You may also add additional terms and conditions relevant to the situation. For example, if you organize a team event, you may require volunteers to wear safety gear or agree not to engage in risky activities.

Components of Volunteer Liability Waiver

Volunteer liability waivers should have the following components:

  • Releasor/Participant: A waiver should have personal information on the participant. These include their full name, address, telephone number, and signature.
  • Effective Date: Mention the date when the waiver becomes effective.
  • Release of Liability: Mention that the releasor (person signing the release) agrees to not hold the organization responsible for any damages during their activities.
  • Exceptions: Mention which liabilities are not covered in the waiver, such as intentional misconduct or gross negligence on the part of the organization.
  • Releasee: Provide the contact information of the organization.
  • Insurance: Mention that your organization’s insurance will not cover any bodily injury or property damage that may occur during the volunteer activities.
  • Jurisdiction: Mention which jurisdiction the waiver will be enforced in and any applicable laws that may apply to the waiver.
  • Termination: State when the release will terminate, such as upon completion of the volunteer activities or a certain period of time.
  • Confirmation of Review: The releasor should confirm that they have read and understood the waiver terms.
  • Signature: Both parties must sign and date the waiver for it to be legally binding.

How to Write a Volunteer Liability Waiver Form?

Step 1: Write the header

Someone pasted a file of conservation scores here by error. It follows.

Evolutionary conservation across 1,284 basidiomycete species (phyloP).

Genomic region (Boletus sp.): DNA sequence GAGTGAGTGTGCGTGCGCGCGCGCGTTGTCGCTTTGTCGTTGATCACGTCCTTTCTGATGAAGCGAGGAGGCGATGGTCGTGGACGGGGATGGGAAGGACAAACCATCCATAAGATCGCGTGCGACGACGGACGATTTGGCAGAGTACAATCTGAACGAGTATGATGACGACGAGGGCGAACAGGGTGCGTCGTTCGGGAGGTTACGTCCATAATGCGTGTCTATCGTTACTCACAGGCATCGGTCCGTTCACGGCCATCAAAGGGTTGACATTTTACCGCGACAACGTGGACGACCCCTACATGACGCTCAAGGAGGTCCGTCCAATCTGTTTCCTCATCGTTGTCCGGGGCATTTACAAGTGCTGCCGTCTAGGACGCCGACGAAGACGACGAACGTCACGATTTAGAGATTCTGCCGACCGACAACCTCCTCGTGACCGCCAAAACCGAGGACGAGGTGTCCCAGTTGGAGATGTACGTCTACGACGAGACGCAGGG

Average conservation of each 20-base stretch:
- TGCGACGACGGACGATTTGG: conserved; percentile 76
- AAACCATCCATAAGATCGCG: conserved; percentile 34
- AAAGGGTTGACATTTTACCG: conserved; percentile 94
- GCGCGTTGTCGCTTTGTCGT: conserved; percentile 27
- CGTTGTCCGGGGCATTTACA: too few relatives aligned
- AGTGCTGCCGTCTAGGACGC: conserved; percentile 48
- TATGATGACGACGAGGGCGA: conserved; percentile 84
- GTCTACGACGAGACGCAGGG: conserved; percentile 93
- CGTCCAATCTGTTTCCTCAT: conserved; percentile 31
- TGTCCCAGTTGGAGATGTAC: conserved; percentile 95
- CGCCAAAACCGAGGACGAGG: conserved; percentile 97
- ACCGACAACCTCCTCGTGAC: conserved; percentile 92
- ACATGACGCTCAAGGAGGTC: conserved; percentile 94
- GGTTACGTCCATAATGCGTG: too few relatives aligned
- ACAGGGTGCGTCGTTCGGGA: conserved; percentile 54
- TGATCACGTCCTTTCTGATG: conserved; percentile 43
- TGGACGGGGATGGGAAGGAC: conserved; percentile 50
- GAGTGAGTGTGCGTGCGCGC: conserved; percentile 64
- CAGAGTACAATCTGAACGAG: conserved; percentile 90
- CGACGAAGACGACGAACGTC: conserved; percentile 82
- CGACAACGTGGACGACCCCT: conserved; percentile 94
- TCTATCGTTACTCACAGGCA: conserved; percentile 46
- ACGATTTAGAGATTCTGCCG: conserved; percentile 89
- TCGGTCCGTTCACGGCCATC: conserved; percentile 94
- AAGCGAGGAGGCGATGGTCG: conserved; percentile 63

The header should include the title of the form, which is “Volunteer Liability Waiver.” It should also include the date, the organization name, and contact information of the person responsible for administering volunteer activities.

Step 2: Outline basics

The form should include basic information about the activities, such as:

  • The purpose of the activity
  • Whether there is any financial obligation or risk involved
  • Whether the volunteer will be operating heavy machinery or performing any dangerous tasks

Step 3: Explain liability

Include a section explaining liability. Add information about the limitations and responsibilities of both parties. Be sure to clearly state that the organization is not liable for any injuries or accidents that may occur during the festival.

Step 4: Add waiver

Include a waiver section that volunteers must read and agree to before participating in any activity. The waiver should include the volunteer’s name, address, and contact information.

It should also include a statement that the volunteer agrees to release the organization from any liability or damages arising from the volunteer activity.

Step 5: Attach a signature line

Include a signature line at the end of the form. It should be followed by a space for them to enter the date and time they signed the document.

When to Use Volunteer Liability Waiver?

Volunteer liability waivers are a safety net for organizations that rely on volunteers. It’s always helpful to have a legally binding document to stay safe. But some situations call for a waiver more than others. Here are some of them:

  • If there is any physical activity involved, such as sports or outdoor activities
  • Corporate volunteer days
  • Service projects for schools or churches
  • Events held by nonprofit organizations, such as food drives and fundraisers
  • Events with a risk of Covid-19 transmission
  • Any activity where volunteers will be working around dangerous machinery or hazardous substances

Final Thoughts

Summing up, a volunteer liability waiver saves an organization time, money, and hassle. It also protects them from unexpected legal risks. But creating and sharing waivers for every event can be tedious and time-consuming.

Luckily, with PandaDoc waiver software, you can customize and edit your waivers as required. Plus, you can view them all in one place for effective waiver management. Most importantly, you can get ESIGN- and UETA-compliant electronic signatures from your volunteers.